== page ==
Philip Rivers lost the game in Cleveland.
He made an indefensible throw that resulted in a pick six, and threw another pass in the direction of no one in particular while he was in the end zone. That resulted in a safety. When a quarterback scores nine points for the other guys in a nine-point loss, fans get agitated.
Colts fans are more than nervous. They are panicked as they debate the merits of potential immediate replacements for Rivers like Matt Ryan and Sam Darnold. Because Peyton Manning schooled this fanbase as to what championship level quarterback play looks like, they have dismissed Rivers as unworthy after five games.
Brass on 56th Street is not ready to so quickly jettison the idea of Rivers as a winner. They see the good and hope the lapses pass. Coach Frank Reich is being relied upon to prop Rivers up and put him in a position to succeed. People are not happy it didn’t happen Sunday, and not just fans.
This is a prudent and measured front office and coaching staff. They will not show their asses and toss Rivers under a bus. Nor will they ante up offensive coordinator Nick Sirianni as a sacrificial lamb – as a previous coach did with Pep Hamilton when his seat grew a little warm.
It’s understandable the Colts believed Jacoby Brissett needed to be replaced after he languished through 2017 (as a suddenly acquired replacement for an injured Andrew Luck and decrepit Scott Tolzien) and 2019 (for a suddenly retired Luck). He made slow reads and decisions in the pocket that stifled the offense. In his 30 starts, Brissett’s plodding prudence and risk aversion cost the team opportunities to win.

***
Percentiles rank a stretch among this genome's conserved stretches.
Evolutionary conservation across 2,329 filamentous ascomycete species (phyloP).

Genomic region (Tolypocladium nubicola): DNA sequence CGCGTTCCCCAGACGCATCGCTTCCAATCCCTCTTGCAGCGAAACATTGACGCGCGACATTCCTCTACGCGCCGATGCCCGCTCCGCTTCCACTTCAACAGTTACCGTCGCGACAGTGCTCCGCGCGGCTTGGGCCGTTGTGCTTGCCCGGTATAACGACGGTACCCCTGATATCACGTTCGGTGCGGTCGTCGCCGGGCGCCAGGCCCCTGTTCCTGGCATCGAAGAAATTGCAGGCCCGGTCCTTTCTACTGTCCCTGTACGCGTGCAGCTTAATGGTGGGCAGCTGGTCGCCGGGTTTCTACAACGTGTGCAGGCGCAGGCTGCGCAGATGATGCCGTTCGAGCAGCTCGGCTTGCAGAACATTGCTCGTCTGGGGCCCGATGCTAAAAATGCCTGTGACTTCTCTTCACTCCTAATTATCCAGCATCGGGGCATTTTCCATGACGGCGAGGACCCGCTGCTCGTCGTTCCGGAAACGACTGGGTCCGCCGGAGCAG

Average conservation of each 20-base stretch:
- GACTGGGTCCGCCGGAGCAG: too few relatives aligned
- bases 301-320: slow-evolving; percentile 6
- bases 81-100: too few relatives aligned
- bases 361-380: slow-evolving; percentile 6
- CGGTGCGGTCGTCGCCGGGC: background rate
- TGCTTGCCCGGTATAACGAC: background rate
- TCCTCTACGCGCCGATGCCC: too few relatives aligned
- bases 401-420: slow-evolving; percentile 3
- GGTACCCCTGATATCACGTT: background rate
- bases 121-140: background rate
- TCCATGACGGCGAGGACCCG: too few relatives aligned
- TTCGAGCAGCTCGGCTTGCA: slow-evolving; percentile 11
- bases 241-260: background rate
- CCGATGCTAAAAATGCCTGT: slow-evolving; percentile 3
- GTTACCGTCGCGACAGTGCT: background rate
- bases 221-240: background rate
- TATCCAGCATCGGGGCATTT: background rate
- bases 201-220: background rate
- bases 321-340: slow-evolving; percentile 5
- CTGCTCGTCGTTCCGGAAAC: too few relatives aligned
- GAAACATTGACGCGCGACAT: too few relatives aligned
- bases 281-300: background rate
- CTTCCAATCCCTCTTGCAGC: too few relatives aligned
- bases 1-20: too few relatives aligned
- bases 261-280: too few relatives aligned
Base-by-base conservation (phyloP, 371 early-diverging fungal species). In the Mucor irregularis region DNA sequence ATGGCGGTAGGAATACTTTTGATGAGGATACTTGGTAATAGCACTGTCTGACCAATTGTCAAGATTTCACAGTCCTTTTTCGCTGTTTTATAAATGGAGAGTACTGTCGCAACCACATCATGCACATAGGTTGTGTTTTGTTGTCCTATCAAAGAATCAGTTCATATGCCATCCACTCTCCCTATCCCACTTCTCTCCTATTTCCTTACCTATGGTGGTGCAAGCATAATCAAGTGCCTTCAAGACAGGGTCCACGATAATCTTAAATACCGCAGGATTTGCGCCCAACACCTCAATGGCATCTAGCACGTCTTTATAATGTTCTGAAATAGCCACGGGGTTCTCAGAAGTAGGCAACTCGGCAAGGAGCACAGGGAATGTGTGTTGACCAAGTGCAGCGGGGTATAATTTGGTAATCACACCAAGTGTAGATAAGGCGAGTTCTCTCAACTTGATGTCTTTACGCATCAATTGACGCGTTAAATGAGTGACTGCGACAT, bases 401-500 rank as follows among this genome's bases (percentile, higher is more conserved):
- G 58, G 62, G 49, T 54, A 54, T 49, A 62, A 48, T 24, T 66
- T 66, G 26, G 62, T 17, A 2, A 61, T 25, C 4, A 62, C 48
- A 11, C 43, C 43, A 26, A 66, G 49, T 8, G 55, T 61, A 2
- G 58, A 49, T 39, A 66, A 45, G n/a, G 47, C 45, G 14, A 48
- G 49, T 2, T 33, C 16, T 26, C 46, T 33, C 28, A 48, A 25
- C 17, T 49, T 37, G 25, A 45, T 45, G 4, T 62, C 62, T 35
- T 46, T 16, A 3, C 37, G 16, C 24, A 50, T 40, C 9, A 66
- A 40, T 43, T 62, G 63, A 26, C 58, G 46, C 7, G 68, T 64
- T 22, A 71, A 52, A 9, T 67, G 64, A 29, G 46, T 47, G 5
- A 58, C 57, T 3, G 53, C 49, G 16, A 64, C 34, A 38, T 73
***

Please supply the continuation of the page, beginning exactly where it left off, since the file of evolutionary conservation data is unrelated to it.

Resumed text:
Rivers was advertised as a quarterback who was stuck behind a leaky Chargers offensive line but would thrive behind Quenton and Company. He has performed as he did in San Diego and Los Angeles, exercising occasional reckless decisiveness that led to two losses in his five starts.
None of this is good, and if fans who expect the 2020 season to not end well should prepare to celebrate being so smart. Rivers is a quarterback who will cost his team games, as he has always been.
Two times in his last six seasons with the Chargers, he led the NFL in picks, and in 2017 Brissett led the NFL in sacks. These guys are neither Manning nor Luck. They are who they are – roughly .500 quarterbacks (Rivers is 80-85 in the regular season since 2010; Brissett is 11-19) who have fatal flaws for a team wasting a defense capable of holding leads.
This season was always going to be goofy once Rivers was signed to a one-year, $25 million deal. The question of why the Colts settled on Rivers instead of pursuing Tom Brady and Cam Newton is a good one. Ballard and Reich tried to sell Rivers as the guy who could get the Colts to the next level, which was a mistake. That’s not who he is, was, or will ever be.
But he is going to be the guy the Colts rely upon to win games through the end of this season. He is likely to calm irate fans the next two Sundays as they should dispose of the Bengals and Lions. Then the road to a championship will end at the edge of a cliff against the Ravens, Titans, Packers, and Titans again.
And this discussion will begin anew. Sounds like a fun way to spend November and December.